represents about 12% of all new cancer cases and 25% of all cancers in women 2 . In Europe, there were an estimated 464,000 new cases of breast cancer (female) in 2012 and an estimated 131,000 deaths from the disease 3 . 2.1.3. Biologic features and clinical presentation The Rb pathway in breast cancer was recently described in a publication by Witkiewicz and Knudsen. In summary it is noted that in ER-positive breast cancer, Rb pathway deregulation is generally due to aberrant Cyclin D1 expression (...) . Biologic features and clinical presentation 10 2.1.4. Management 11 2.2. Quality aspects 13 2.2.1. Introduction 13 2.2.2. Active Substance 14 2.2.3. Finished Medicinal Product 17 2.2.4. Discussion on chemical, pharmaceutical and biological aspects 21 2.2.5. Conclusions on the chemical, pharmaceutical and biological aspects 21 2.3. Non-clinical aspects 21 2.3.1. Introduction 21 2.3.2. Pharmacology 22 2.3.3. Pharmacokinetics 24 2.3.4. Toxicology 25 2.3.5. Ecotoxicity/environmental risk assessment 28

2016 European Medicines Agency - EPARs

198. Uptravi (selexipag) - pulmonary arterial hypertension

Medicinal Product 11 2.2.4 Discussion on chemical, pharmaceutical and biological aspects 13 2.2.5 Conclusions on the chemical, pharmaceutical and biological aspects 13 2.2.6 Recommendation(s) for future quality development 13 2.3 Non-clinical aspects 14 2.3.1 Introduction 14 2.3.2 Pharmacology 14 2.3.3 Pharmacokinetics 18 2.3.4 Toxicology 21 2.3.5 Ecotoxicity/environmental risk assessment 29 2.3.6 Discussion on non-clinical aspects 29 2.3.7 Conclusion on non-clinical aspects 31 2.4 Clinical aspects 31 (...) 2.4.1 Introduction 31 2.4.2 Pharmacokinetics 32 2.4.3 Pharmacodynamics 38 2.4.4 Discussion on clinical pharmacology 40 2.4.5 Conclusions on clinical pharmacology 43 2.5 Clinical efficacy 44 2.5.1 Dose response studies 44 2.5.2 Main study 46 2.5.3 Discussion on clinical efficacy 70 2.5.4 Conclusions on clinical efficacy 74 2.6 Clinical safety 75 2.6.1 Discussion on clinical safety 88 2.6.2 Conclusions on clinical safety 90 2.7 Risk Management Plan 90 2.8 Pharmacovigilance 102 2.9 Product information

2016 European Medicines Agency - EPARs

199. Tagrisso - osimertinib

, and pharmaceutical aspects 18 2.2.5. Conclusions on the chemical, pharmaceutical and biological aspects 18 2.2.6. Recommendations for future quality development 18 2.3. Non-clinical aspects 18 2.3.1. Introduction 18 2.3.2. Pharmacology 19 2.3.3. Pharmacokinetics 25 2.3.4. Toxicology 30 2.3.5. Ecotoxicity/environmental risk assessment 35 2.3.6. Discussion on non-clinical aspects 36 2.3.7. Conclusion on the non-clinical aspects 40 2.4. Clinical aspects 40 2.4.1. Introduction 40 2.4.2. Pharmacokinetics 41 2.4.3 (...) . Pharmacodynamics 52 2.4.4. Discussion on clinical pharmacology 52 2.4.5. Conclusions on clinical pharmacology 55 2.5. Clinical efficacy 56 2.5.1. Dose response study 56 2.5.2. Main studies 59 2.5.3. Discussion on clinical efficacy 87 2.5.4. Conclusions on the clinical efficacy 90 2.6. Clinical safety 91 2.6.1. Discussion on clinical safety 115 2.6.2. Conclusions on the clinical safety 120 2.7. Risk Management Plan 120 2.8. Pharmacovigilance 127 2.9. Product information 127 2.9.1. User consultation 127 2.9.2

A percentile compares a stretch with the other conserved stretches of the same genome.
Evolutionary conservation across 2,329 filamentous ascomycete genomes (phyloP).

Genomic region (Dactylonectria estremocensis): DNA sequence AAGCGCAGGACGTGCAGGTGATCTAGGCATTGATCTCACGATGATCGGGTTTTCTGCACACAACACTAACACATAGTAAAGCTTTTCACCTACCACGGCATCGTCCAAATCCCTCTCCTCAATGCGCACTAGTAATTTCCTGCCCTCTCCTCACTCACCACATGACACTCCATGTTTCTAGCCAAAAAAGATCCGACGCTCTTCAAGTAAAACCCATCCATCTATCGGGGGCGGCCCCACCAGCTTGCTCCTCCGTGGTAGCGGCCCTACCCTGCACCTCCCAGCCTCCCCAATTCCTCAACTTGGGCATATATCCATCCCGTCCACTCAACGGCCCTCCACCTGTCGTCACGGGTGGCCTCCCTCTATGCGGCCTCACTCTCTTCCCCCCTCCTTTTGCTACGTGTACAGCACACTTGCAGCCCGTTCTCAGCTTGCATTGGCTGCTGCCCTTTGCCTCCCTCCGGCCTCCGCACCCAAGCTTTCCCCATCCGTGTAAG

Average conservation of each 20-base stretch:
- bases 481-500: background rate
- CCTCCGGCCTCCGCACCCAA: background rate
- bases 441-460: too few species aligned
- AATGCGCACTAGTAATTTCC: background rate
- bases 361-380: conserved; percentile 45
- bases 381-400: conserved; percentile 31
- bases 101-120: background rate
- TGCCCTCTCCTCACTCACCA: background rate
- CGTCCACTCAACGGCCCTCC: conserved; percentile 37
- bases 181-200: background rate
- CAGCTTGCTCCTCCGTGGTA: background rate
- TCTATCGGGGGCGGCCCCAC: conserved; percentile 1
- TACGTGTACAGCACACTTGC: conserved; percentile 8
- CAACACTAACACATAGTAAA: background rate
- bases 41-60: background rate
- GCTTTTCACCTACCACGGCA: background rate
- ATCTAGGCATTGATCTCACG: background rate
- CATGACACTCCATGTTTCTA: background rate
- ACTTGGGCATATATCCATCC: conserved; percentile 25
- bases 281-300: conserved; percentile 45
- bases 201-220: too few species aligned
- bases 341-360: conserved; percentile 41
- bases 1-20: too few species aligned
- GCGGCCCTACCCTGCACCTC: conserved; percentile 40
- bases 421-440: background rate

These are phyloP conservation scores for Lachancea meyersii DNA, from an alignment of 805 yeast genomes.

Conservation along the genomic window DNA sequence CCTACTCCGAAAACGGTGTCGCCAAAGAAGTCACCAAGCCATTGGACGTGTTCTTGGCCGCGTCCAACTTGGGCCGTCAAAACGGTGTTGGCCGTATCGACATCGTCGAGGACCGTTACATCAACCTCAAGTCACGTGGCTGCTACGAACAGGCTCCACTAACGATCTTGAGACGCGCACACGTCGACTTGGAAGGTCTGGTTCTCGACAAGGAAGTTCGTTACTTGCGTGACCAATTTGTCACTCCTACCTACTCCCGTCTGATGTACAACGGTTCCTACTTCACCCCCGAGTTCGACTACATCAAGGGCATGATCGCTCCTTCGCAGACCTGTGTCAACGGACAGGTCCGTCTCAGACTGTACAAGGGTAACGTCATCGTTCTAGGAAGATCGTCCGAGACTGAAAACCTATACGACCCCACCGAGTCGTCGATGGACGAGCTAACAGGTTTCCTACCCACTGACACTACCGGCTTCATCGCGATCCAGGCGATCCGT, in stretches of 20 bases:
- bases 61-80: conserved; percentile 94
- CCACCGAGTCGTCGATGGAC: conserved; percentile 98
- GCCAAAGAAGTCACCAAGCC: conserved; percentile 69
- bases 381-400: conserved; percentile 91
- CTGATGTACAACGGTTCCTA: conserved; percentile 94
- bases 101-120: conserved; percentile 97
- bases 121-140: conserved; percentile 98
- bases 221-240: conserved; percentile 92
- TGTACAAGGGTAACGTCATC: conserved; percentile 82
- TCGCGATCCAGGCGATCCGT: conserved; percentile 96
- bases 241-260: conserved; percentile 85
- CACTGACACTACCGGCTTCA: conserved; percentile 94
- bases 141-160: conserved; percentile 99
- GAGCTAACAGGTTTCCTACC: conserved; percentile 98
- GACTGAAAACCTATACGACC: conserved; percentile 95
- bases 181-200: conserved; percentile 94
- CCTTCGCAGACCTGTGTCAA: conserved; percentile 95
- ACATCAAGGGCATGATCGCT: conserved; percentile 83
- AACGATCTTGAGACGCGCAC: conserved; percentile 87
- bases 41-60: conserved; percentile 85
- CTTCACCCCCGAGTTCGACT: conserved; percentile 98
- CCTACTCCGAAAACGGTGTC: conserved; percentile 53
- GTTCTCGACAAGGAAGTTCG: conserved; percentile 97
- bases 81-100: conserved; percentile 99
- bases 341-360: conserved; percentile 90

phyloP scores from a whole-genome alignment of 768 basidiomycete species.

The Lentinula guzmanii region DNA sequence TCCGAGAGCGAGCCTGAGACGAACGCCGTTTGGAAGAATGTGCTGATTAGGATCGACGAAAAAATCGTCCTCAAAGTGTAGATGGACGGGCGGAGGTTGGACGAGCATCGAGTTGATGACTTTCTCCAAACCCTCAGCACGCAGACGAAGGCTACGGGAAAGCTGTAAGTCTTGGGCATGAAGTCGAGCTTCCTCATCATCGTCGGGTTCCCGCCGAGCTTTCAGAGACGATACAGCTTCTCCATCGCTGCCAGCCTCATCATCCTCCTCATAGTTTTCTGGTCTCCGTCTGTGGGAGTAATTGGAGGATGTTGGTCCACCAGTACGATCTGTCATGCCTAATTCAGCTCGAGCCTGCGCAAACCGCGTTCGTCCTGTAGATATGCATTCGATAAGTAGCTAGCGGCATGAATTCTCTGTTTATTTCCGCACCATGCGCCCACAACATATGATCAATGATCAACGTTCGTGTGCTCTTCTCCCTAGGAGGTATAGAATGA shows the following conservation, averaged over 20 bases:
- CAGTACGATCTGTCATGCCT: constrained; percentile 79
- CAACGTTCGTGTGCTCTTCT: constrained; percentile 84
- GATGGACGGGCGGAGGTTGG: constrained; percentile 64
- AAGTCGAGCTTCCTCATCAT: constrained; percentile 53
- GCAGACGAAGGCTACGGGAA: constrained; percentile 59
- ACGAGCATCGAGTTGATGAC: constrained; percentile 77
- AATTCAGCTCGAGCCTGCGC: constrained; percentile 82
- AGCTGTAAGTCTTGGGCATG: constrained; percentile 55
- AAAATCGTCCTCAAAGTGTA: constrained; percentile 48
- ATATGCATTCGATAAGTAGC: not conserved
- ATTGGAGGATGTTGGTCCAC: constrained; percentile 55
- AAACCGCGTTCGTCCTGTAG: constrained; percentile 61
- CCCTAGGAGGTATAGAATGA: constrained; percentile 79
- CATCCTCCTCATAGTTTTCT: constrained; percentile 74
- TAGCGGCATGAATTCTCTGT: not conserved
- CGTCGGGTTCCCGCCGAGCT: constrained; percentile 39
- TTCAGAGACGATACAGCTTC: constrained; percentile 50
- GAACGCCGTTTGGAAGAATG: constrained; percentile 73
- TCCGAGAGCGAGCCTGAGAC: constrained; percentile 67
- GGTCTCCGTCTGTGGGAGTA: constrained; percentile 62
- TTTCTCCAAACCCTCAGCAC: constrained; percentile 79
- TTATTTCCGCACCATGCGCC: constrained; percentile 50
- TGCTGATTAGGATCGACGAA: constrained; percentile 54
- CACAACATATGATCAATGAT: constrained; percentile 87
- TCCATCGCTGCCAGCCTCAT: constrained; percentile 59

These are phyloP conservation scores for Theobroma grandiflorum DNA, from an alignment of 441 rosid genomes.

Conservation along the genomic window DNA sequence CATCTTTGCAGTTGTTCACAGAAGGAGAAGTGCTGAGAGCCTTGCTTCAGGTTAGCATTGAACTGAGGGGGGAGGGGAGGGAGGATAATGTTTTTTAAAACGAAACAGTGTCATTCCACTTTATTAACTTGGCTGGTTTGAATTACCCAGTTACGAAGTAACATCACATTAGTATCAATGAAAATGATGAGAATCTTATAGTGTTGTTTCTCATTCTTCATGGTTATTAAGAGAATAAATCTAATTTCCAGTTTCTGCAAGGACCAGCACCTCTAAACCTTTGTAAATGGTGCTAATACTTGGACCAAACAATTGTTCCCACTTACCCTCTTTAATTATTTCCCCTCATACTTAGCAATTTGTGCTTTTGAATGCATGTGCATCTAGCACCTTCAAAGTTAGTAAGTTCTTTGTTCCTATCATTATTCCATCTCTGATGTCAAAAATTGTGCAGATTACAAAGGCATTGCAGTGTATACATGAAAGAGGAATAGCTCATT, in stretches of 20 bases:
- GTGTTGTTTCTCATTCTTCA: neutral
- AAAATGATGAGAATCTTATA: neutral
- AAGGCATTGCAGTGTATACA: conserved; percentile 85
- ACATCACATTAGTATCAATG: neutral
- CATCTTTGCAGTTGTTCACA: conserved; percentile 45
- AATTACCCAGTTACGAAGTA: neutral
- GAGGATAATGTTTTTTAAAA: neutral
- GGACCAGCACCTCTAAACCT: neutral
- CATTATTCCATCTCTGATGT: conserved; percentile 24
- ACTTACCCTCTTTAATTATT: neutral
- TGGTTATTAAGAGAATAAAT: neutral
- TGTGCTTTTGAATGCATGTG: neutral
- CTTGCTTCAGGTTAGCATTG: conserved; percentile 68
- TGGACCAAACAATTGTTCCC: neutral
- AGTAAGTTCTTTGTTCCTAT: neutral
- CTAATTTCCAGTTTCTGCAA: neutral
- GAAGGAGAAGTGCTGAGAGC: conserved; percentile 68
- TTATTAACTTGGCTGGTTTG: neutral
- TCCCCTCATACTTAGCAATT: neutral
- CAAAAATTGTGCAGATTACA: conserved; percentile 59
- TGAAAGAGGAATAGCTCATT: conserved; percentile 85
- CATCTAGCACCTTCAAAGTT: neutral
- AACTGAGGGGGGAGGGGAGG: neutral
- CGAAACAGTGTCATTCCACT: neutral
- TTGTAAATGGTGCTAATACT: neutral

2016 European Medicines Agency - EPARs

200. Briviact - brivaracetam

aspects 19 2.2.6. Recommendations for future quality development 19 2.3. Non-clinical aspects 19 2.3.1. Introduction 19 2.3.2. Pharmacology 20 2.3.3. Pharmacokinetics (PK) 23 2.3.4. Toxicology 24 2.3.5. Ecotoxicity/environmental risk assessment 32 2.3.6. Discussion on non-clinical aspects 33 2.3.7. Conclusion on the non-clinical aspects 37 2.4. Clinical aspects 38 2.4.1. Introduction 38 2.4.2. Pharmacokinetics 38 2.4.3. Pharmacodynamics 45 2.4.4. Discussion on clinical pharmacology 46 2.4.5 (...) . Conclusions on clinical pharmacology 47 2.5. Clinical efficacy 48 2.5.1. Dose response study(ies) 48 2.5.2. Main study(ies) 50 2.5.3. Discussion on clinical efficacy 86 2.5.4. Conclusions on the clinical efficacy 90 2.6. Clinical safety 90 2.6.1. Discussion on clinical safety 109 2.6.2. Conclusions on the clinical safety 112 2.7. Risk Management Plan 113 2.8. Pharmacovigilance 115 2.9. Product information 115 2.9.1. User consultation 115 2.9.2. Additional monitoring 115 Assessment report EMA/CHMP/822086

2016 European Medicines Agency - EPARs